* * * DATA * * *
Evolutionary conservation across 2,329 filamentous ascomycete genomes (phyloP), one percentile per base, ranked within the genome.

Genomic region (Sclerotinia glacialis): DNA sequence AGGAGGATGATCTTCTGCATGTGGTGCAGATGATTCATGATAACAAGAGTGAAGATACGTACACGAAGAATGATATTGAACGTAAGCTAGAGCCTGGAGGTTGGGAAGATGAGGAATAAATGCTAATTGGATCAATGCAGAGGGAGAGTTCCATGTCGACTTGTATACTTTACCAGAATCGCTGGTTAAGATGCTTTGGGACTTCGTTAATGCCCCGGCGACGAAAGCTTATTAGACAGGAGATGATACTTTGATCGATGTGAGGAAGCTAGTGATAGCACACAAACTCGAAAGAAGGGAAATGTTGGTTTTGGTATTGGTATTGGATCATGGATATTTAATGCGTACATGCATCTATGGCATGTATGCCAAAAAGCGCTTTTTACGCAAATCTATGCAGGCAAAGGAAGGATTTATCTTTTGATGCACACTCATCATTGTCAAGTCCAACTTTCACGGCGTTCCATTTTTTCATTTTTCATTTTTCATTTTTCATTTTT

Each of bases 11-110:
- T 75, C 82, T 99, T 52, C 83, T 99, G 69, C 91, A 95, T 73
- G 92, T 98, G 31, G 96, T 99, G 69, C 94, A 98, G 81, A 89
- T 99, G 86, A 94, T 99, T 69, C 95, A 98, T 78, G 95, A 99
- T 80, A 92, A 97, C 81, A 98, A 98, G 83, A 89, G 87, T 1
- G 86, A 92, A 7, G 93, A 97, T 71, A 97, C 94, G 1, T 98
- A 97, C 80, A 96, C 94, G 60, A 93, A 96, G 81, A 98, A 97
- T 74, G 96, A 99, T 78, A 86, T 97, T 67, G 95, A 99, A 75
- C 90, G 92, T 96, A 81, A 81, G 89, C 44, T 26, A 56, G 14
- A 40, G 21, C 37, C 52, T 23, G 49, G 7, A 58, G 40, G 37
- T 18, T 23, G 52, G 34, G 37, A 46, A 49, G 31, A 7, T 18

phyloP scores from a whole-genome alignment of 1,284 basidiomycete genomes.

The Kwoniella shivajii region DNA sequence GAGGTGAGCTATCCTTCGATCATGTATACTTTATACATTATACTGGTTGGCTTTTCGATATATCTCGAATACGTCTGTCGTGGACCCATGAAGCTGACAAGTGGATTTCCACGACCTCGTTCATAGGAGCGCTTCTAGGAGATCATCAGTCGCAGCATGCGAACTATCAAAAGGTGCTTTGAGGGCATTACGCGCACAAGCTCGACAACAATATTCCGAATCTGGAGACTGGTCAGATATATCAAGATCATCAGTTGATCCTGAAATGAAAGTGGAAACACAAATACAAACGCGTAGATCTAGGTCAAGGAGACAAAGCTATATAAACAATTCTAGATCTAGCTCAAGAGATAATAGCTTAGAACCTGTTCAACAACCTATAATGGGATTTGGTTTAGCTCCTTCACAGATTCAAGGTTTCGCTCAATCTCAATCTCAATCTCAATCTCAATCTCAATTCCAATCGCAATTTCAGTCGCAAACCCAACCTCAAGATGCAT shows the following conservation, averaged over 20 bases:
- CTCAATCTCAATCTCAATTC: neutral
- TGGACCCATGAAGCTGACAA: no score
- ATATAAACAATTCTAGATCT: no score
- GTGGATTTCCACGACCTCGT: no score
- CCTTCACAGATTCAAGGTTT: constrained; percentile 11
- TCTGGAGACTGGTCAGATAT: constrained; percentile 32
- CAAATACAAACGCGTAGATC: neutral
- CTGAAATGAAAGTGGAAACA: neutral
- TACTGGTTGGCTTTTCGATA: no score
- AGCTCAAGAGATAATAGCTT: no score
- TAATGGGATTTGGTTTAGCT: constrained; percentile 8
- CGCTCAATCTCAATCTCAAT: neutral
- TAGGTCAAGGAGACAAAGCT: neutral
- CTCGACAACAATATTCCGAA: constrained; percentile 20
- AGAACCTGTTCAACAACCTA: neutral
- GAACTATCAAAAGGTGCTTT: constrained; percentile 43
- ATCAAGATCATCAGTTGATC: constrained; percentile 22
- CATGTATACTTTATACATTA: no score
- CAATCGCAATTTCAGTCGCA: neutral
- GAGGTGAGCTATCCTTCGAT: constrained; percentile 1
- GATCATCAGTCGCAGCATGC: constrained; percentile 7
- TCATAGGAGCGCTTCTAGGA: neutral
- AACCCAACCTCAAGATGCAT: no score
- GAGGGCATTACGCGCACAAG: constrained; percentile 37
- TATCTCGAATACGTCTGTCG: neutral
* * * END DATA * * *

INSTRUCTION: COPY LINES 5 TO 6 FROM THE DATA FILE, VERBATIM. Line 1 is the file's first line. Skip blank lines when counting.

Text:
- G 92, T 98, G 31, G 96, T 99, G 69, C 94, A 98, G 81, A 89
- T 99, G 86, A 94, T 99, T 69, C 95, A 98, T 78, G 95, A 99